SitePoint Sponsor

User Tag List

Results 1 to 7 of 7
  1. #1
    SitePoint Enthusiast
    Join Date
    Apr 2010
    Posts
    25
    Mentioned
    0 Post(s)
    Tagged
    0 Thread(s)

    Alternatives to eval()?

    In my current project, I'm working on my new portfolio site. I'm using the jQuery scrollTo plugin to scroll the page, but to make sure it didn't go too fast in certain places I passed it a speed for each type of link. To keep my markup looking clean, I aliased the speeds as variables within the code. The code looked like this:


    HTML Code:
    $(".navigation a").click(function(){
    		var slow = 4500;
    		var normal = 2500;
    		var fast = 1700;
    		$.scrollTo($(this).attr('href'), eval($(this).attr('rel')),{easing:'easeInOutQuint'});
    		return false;
    	});
    and then the links looked kind of like this:

    HTML Code:
    <a href="#contact-me" rel="slow">contact me</a>
    I used eval() to make JavaScript recognize the rel attribute as being a variable and not a string, but I've been reading everywhere that eval() is "evil". Is this a bad place to use it? If so, why? What could I use instead?

    Thanks for the help!

  2. #2
    I meant that to happen silver trophybronze trophy Raffles's Avatar
    Join Date
    Sep 2005
    Location
    Tanzania
    Posts
    4,662
    Mentioned
    2 Post(s)
    Tagged
    0 Thread(s)
    This is a terrible use of eval.

    There is no reason why your code shouldn't be this:

    Code javascript:
    $(".navigation a").click(function(){
      var speed = $(this).attr('rel');
      if (speed === 'slow') speed = 4500;
      else if (speed === 'fast') speed = 1700;
      else speed = 2500;
      $.scrollTo($(this).attr('href'), speed, {easing:'easeInOutQuint'});
      return false;
    });

    In any case, this is an unsuitable use of the "rel" attribute as well. You might as well use a class name, and then just apply this transition to things with the class name.

  3. #3
    SitePoint Enthusiast
    Join Date
    Apr 2010
    Posts
    25
    Mentioned
    0 Post(s)
    Tagged
    0 Thread(s)
    It should be that. However, when I do it that way the JavaScript thinks I'm trying to tell the scrollTo duration to be "slow" instead of 2500. It doesn't recognize that "slow" is a variable unless I use eval.

    At first, the scroll was default speed so I tried to figure out what was going on by alerting $(this).attr('rel'). Initially it would do this:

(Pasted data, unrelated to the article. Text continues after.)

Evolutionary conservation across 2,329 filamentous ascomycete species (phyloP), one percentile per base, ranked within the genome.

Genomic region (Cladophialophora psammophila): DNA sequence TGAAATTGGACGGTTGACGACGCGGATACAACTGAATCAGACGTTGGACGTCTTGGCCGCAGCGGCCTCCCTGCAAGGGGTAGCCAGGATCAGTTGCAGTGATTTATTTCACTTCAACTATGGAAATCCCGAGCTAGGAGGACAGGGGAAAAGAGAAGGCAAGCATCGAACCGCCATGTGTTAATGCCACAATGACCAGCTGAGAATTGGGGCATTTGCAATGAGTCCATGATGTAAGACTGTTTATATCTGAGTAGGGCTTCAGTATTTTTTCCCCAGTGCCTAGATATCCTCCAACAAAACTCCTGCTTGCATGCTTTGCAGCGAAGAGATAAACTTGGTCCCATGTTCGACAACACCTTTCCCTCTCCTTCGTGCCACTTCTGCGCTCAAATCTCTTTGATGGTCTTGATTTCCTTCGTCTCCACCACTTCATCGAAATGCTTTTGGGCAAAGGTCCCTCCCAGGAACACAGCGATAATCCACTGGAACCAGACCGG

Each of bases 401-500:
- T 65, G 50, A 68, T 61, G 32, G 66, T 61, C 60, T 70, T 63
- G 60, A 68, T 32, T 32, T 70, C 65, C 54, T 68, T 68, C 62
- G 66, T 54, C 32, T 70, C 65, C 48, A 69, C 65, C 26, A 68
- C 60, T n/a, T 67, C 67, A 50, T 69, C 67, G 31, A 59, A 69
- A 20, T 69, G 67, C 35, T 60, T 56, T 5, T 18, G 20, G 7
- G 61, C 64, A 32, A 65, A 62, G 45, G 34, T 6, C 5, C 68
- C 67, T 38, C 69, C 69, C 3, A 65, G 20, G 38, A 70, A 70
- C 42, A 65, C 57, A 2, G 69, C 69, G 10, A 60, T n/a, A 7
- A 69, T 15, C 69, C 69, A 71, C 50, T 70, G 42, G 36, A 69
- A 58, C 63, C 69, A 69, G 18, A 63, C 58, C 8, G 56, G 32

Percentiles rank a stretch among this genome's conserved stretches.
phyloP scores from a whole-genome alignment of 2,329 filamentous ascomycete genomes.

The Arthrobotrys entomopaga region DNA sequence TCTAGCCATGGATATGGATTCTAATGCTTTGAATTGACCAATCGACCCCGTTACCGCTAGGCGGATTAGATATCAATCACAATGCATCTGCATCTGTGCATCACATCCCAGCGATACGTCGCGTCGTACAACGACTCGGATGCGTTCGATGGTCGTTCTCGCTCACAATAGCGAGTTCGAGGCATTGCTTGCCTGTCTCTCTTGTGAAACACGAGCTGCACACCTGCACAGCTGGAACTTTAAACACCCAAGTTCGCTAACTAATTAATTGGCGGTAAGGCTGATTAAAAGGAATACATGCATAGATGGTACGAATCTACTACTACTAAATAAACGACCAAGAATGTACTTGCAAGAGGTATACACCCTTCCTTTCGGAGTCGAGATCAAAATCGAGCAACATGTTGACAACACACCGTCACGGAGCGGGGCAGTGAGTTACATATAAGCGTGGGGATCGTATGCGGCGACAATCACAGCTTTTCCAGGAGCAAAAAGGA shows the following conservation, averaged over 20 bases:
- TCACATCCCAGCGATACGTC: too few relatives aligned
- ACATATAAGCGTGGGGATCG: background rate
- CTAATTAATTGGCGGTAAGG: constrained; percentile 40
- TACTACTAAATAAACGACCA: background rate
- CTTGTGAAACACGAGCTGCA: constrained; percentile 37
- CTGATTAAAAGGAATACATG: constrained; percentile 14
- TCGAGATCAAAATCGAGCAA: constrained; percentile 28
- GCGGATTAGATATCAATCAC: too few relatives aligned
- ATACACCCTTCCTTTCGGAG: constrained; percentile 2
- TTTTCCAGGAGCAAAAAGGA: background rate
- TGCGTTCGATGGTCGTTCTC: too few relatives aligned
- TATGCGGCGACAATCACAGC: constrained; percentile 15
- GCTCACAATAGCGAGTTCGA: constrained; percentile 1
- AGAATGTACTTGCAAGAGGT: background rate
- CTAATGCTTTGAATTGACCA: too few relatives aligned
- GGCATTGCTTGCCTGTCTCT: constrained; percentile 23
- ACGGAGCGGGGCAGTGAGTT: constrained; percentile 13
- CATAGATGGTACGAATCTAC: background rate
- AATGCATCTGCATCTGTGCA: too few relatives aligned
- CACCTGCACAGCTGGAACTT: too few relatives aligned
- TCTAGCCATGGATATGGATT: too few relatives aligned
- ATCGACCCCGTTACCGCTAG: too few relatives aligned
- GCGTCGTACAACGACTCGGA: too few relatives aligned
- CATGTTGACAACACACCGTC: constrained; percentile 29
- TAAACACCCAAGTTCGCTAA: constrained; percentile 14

HTML Code:
    alert($(this).attr('rel'));
    // alerts: "slow"
    once I used eval it did this:

    HTML Code:
    alert(eval($(this).attr('rel')));
    // alerts: "2500"
    So what I mean by "rel" is a variable and not a string is that I used eval to get the JavaScript to see that $(this).attr('rel') is referencing a variable value and not the literal interpretation of the rel value.

    edit in reply to your edit: Yeah that probably wasn't a good use of rel. I do think I'll switch it to a class name. Thanks for the advice!

  4. #4
    I meant that to happen silver trophybronze trophy Raffles's Avatar
    Join Date
    Sep 2005
    Location
    Tanzania
    Posts
    4,662
    Mentioned
    2 Post(s)
    Tagged
    0 Thread(s)
    I edited my post - see above.

  5. #5
    SitePoint Enthusiast
    Join Date
    Apr 2010
    Posts
    25
    Mentioned
    0 Post(s)
    Tagged
    0 Thread(s)
    I edited mine as well.

    As a personal preference, I don't really like using if statements where I feel like I don't need to. That's why originally I wanted to pass the variable directly.

    While I'll probably end up doing as you've shown above, would you mind explaining to me why using if statements to set the speed variable is better than setting a variable through an html attribute?

  6. #6
    I meant that to happen silver trophybronze trophy Raffles's Avatar
    Join Date
    Sep 2005
    Location
    Tanzania
    Posts
    4,662
    Mentioned
    2 Post(s)
    Tagged
    0 Thread(s)
    Via the if statemenets, I only declared one variable ("speed") whereas you were declaring three (slow, fast, normal). The number of lines of code is only one more, so no big deal. And above all, the main advantage is not having to use eval! There are other ways you could have done it, like using an object literal or a switch() statement, but I think the if statement method is still simpler when you only have three possible values. If there had been four or more, then I would probably have done something else, like use an array or an object literal.

  7. #7
    SitePoint Enthusiast
    Join Date
    Apr 2010
    Posts
    25
    Mentioned
    0 Post(s)
    Tagged
    0 Thread(s)
    Thank you! That explanation is very helpful. I'll go see what I can do with my code.


Bookmarks

Posting Permissions

  • You may not post new threads
  • You may not post replies
  • You may not post attachments
  • You may not edit your posts
  •